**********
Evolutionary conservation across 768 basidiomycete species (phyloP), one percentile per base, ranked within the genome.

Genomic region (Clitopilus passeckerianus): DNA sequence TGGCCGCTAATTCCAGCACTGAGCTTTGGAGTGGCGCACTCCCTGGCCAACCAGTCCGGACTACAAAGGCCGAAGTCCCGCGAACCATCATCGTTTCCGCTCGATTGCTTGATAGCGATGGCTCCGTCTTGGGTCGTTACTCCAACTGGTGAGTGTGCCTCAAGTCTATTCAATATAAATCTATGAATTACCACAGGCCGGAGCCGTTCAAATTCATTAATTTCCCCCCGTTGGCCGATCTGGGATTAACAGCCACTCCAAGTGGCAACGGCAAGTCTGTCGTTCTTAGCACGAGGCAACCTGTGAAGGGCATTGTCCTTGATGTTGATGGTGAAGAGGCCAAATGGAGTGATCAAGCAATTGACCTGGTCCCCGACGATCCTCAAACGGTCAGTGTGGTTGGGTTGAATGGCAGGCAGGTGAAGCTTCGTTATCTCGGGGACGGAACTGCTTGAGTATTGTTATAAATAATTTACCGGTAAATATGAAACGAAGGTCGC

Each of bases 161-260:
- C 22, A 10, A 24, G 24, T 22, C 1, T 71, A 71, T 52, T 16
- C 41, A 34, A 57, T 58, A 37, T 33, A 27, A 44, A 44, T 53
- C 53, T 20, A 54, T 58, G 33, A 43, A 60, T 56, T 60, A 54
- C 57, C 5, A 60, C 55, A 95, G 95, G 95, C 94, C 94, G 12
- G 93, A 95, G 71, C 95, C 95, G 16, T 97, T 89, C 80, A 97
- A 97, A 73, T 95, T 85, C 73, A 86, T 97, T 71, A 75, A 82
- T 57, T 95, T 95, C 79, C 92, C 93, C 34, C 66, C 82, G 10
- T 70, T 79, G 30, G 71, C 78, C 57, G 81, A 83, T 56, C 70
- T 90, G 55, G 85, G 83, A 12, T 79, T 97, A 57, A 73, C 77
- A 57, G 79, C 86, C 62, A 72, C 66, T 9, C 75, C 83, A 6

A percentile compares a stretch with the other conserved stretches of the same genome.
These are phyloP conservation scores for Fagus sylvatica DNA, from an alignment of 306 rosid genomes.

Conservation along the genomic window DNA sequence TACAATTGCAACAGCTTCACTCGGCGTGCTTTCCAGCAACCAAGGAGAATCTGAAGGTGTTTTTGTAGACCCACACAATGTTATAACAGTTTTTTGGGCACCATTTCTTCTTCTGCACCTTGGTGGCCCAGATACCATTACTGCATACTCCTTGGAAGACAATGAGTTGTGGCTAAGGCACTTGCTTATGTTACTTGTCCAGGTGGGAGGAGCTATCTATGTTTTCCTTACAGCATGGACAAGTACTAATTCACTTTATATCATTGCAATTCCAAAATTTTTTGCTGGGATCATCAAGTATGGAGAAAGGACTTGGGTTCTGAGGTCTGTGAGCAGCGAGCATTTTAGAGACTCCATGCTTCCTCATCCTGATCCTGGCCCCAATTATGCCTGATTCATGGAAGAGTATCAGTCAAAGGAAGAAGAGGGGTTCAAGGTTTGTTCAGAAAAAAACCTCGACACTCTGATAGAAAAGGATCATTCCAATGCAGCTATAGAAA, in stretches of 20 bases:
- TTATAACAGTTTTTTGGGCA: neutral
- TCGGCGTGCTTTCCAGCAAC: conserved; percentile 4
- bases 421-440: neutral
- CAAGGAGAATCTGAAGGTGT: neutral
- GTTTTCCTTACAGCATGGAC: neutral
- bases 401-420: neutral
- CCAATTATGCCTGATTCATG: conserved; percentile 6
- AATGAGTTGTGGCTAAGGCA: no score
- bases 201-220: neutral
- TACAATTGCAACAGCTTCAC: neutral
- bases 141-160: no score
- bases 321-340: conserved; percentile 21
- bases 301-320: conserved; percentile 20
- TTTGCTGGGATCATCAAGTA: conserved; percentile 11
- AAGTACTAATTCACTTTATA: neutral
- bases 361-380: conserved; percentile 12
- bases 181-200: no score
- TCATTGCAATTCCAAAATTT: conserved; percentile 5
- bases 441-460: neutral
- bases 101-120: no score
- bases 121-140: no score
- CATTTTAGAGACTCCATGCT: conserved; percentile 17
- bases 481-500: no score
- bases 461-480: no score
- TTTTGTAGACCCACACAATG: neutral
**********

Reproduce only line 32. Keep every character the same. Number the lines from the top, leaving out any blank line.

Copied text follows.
- bases 361-380: conserved; percentile 12